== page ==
To mark the JGI’s 25th anniversary in 2022, we revisited a number of notable achievements that showcase our collaborations and capabilities to enable great science that will help solve energy and environmental challenges.
Scanning the California oak woodlands from the air, large swaths of the bleached, skeletal remains of trees can be seen. These plagued patches have become kindling for the inevitable next firestorm.
The majestic sentinel oaks of the Golden State have been succumbing to a pathogen. This ‘“alien’” organism — one previously unseen — is, in fact, a microscopic water mold, genetically related to such aquatic species as diatoms and kelp. Dubbed Phytopthora ramorum (pronounced: Fy-TOFF-thor-uh ra-MOR-um) the genus in Latin translates to “plant destroyer” and it has served as just that on a catastrophic scale from Baja California north into Oregon and beyond. The disease is known more commonly as Sudden Oak Death or by its acronym, SOD. Of the dozens of Phytophthora species, the most globally-recognizable relative of SOD is P. infestans, responsible for the mid-19th century Irish potato famine.
Shortly before the emergence of the SOD environmental crisis, Matteo Garbelotto joined the faculty at UC Berkeley to lead the Forest Pathology and Mycology Laboratory. Together with his colleague Douglas Schmidt and UC Davis professor David Rizzo, they launched a concerted SOD defensive campaign beginning in 2000. In an effort to fingerprint the pathogen and trace its origins, the researchers engaged the DOE Joint Genome Institute (JGI), with support of the US Department of Energy Office of Science, as well as from the US Department of Agriculture and the National Science Foundation. The monumental challenge of this multi-institutional, multi-investigator effort was to decode the complex Phytophthora ramorum genome.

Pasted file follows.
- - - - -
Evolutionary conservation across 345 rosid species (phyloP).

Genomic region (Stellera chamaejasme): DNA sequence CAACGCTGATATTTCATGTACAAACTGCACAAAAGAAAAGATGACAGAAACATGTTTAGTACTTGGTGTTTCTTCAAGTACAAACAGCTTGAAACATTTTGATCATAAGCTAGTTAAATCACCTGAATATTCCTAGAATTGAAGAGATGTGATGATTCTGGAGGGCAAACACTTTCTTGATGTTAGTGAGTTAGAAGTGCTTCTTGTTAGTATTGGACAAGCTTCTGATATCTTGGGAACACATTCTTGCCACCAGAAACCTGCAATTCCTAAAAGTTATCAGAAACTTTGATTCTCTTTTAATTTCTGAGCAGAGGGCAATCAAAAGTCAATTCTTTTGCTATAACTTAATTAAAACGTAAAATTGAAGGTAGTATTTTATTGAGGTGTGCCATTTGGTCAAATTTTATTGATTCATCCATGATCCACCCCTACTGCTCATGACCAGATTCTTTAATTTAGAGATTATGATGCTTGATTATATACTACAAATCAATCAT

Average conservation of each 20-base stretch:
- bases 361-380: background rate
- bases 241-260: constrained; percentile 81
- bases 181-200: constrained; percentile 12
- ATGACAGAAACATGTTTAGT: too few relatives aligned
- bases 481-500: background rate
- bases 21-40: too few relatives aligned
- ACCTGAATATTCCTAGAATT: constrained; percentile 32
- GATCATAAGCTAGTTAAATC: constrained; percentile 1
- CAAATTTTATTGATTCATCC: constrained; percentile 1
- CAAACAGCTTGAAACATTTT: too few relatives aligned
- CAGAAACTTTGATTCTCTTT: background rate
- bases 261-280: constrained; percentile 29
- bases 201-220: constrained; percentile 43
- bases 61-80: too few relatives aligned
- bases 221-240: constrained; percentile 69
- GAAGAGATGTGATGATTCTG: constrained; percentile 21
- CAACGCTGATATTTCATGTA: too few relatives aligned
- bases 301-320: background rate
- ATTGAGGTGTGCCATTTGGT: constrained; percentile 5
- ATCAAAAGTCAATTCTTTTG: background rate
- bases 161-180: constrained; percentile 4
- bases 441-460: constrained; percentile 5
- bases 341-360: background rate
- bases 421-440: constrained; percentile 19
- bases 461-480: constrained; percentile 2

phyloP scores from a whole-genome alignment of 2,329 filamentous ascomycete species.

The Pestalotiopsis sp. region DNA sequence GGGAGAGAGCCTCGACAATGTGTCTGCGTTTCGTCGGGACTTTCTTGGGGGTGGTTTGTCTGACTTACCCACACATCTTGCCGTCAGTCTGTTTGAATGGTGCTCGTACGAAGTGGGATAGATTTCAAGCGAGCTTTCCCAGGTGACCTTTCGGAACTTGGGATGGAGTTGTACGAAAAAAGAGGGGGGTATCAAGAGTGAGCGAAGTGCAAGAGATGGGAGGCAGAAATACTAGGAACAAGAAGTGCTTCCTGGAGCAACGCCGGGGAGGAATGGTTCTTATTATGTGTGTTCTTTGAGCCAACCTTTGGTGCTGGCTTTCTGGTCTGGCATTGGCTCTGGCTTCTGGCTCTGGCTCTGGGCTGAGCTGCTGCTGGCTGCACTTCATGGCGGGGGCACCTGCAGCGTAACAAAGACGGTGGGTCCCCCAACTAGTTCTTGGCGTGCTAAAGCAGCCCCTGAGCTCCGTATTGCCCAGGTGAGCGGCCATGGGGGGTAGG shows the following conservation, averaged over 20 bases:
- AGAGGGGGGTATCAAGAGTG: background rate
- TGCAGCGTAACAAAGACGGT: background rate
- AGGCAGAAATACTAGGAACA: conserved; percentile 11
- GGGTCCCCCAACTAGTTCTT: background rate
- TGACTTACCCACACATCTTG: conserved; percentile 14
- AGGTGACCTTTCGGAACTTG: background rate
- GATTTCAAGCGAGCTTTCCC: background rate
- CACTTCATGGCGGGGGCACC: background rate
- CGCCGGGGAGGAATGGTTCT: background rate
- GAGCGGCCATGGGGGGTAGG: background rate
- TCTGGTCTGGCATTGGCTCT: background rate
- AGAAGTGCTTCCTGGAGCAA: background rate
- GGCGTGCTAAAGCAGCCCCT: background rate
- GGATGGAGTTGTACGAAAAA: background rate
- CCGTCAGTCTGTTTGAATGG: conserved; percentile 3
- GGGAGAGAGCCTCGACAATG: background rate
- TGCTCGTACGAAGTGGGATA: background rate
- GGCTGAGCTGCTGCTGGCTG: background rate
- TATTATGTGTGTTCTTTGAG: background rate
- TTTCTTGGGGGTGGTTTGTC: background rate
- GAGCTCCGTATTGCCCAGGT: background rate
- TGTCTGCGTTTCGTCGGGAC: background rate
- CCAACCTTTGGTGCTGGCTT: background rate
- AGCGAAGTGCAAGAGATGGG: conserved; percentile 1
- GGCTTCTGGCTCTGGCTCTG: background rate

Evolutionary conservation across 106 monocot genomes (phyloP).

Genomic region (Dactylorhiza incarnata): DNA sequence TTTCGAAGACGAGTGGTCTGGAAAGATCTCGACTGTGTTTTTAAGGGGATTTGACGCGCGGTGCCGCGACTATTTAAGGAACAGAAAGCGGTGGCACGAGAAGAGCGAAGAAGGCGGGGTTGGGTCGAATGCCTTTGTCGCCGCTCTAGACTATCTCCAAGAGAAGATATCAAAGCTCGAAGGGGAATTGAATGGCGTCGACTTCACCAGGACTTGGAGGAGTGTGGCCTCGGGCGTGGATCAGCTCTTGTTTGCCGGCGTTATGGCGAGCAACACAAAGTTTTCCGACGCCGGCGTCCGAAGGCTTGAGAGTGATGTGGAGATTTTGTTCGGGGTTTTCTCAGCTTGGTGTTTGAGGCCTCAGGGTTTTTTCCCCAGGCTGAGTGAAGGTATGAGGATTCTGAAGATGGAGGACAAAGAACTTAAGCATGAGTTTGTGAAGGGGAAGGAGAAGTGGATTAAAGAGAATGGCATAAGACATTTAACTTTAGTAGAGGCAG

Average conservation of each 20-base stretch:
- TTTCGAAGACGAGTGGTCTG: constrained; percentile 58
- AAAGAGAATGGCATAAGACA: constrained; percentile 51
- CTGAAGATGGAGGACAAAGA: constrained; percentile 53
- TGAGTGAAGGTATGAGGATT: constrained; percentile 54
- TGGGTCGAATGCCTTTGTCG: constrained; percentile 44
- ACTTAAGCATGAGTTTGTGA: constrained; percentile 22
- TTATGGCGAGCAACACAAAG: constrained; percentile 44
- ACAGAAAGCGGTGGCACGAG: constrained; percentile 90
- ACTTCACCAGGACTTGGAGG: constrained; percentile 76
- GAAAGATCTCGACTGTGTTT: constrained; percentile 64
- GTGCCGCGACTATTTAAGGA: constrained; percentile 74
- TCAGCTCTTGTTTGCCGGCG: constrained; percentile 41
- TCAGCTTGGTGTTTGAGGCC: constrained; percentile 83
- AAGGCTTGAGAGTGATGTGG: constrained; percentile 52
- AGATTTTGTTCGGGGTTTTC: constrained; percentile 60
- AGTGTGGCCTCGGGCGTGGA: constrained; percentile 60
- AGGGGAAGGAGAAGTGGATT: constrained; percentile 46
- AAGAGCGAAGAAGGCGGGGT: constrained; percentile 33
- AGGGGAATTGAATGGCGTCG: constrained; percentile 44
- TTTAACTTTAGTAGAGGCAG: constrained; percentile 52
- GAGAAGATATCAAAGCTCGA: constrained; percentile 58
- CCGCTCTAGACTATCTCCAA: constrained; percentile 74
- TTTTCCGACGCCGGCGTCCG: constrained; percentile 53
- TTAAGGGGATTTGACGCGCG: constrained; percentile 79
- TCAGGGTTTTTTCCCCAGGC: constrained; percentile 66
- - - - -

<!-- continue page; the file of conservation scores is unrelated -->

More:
The JGI generated the organism’s DNA code in tandem with a closely-related plant pathogen species, Phytophtora sojae, which imperils soybean harvests. The subsequent comparative analysis of these two pathogens, led by the JGI and Virginia Polytechnic Institute State University, was released to the public in a highly-cited 2006 publication in the journal Science. This provided a framework essential to understanding how these plant pathogens cause disease and how to control them.
Despite advances in the years since this landmark publication, SOD continued to sweep through dozens of California and Oregon counties. It has been detected at scores of nurseries across the nation, elevating concerns about the pathogen to an all-time high. California homeowners witnessed how their once stout oaks, the anchors of their properties, became stricken by the disease, eventually having to be removed. All told, the disease has accounted for upwards of $30 billion in losses, including the death of tens of millions of trees in California alone.
With the genome sequence in hand, the UC team led the charge to develop rapid diagnoses for SOD. These techniques were also instrumental in tracing the genetic signature of the organism back to commercial nursery plants in Europe, when seemingly innocuous ornamental plants like rhododendrons and azaleas became unintentional Trojan Horse-carriers of the disease.
Recently the JGI reconnected with Garbelotto and Schmidt out in the forested slopes of Mount Tamalpais in Marin County, dubbed by Garbelotto as the epicenter of SOD’s proliferation.
Recognizing the enormity of the SOD problem throughout the state, the UC team designed a set of engagement activities under the umbrella of the SOD Blitz Project. In hopes of controlling the spread of the disease, this effort has proven effective in organizing, training and deploying hundreds of community members in their neighborhoods and nearby forests with the right tools to track infection.